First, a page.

For example, in a p-n junction scenario where the electron is displaced from LOCATION A, due to diffusion to a lower quantum state at LOCATION B in the p-type silicon, as seen in the following diagram : enter image description here

does this mean that the electron that initially had a higher probability of being found at LOCATION A, now due to displacement due to diffusion has a higher probability of being found at the new location, location B ?

Is this the correct interpretation?

As the conventional quantum mechanical model of the near-free electron cloud, implies that the probability of finding the electron in a crystal is near uniform everywhere. So what does this mean to have the electron move from one location x to another , when the probability of finding a near free electron is already uniform.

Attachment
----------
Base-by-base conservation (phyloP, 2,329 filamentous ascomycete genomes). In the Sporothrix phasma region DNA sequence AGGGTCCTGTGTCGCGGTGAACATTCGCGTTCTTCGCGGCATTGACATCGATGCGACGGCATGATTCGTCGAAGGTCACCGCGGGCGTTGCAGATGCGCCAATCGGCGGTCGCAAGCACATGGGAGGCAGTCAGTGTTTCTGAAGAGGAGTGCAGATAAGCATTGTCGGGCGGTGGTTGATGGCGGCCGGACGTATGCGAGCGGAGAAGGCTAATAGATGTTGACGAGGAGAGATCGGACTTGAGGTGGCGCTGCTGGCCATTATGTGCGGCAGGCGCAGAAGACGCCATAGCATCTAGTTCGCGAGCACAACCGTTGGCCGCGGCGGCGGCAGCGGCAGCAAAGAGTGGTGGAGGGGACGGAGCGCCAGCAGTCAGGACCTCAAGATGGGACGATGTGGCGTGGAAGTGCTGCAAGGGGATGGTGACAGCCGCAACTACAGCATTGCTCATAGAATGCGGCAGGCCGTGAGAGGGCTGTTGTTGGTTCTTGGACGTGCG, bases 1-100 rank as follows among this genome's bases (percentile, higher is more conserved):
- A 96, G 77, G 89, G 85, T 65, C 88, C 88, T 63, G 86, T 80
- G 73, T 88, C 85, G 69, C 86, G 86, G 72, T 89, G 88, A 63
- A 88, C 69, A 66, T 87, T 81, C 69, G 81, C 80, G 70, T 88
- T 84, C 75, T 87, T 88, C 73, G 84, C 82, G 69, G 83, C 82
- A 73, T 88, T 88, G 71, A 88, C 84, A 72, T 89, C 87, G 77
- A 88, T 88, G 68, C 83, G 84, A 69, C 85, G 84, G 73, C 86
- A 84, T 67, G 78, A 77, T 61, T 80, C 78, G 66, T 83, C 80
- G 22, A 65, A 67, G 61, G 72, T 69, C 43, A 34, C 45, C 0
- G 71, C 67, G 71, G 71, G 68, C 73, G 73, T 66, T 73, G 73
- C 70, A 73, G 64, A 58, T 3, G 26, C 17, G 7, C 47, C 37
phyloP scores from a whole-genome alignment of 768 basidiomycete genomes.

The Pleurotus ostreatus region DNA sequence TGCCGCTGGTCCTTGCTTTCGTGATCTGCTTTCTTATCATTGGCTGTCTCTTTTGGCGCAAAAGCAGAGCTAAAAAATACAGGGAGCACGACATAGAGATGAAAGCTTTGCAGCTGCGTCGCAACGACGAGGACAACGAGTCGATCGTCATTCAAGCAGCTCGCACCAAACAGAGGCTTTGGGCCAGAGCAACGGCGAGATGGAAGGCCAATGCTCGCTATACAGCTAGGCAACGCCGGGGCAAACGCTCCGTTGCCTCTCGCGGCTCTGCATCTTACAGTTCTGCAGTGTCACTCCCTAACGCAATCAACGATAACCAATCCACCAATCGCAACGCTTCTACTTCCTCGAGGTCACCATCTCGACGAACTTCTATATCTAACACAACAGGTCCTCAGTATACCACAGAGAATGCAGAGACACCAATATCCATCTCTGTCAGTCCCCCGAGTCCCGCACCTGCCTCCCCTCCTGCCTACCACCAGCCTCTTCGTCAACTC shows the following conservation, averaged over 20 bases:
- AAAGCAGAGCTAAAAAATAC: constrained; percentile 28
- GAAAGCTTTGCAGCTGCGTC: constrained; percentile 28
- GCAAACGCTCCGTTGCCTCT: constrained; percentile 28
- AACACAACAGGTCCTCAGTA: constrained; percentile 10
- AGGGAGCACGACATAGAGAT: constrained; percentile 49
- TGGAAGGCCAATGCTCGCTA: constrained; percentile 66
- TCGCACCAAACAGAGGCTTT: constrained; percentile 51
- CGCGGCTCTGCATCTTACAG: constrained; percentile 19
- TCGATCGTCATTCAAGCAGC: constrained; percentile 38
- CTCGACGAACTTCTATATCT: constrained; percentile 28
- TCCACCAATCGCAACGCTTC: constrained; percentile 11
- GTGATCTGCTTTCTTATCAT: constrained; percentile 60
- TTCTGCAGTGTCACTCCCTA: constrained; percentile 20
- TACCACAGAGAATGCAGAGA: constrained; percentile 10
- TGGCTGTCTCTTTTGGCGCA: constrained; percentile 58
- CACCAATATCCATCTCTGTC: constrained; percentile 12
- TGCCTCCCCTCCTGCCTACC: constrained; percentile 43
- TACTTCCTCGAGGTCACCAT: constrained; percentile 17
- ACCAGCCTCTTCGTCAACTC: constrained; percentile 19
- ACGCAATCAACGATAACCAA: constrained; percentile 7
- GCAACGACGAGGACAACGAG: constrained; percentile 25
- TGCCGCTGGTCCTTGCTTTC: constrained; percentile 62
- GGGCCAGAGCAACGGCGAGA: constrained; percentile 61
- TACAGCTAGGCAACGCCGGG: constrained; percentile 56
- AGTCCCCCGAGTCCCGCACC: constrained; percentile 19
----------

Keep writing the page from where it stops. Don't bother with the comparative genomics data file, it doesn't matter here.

Or that the probability initially peaks at LOCATION A, then after displacement the probability then peaks at LOCATION B

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    $\begingroup$ No, the interpretation of quantum mechanics and solid state physics given in the question is not correct. $\endgroup$ – Jon Custer Aug 26 at 13:41
  • $\begingroup$ The distances involved in $pn$ junctions are typically on the order of micrometers. $\endgroup$ – Pieter Aug 28 at 9:07

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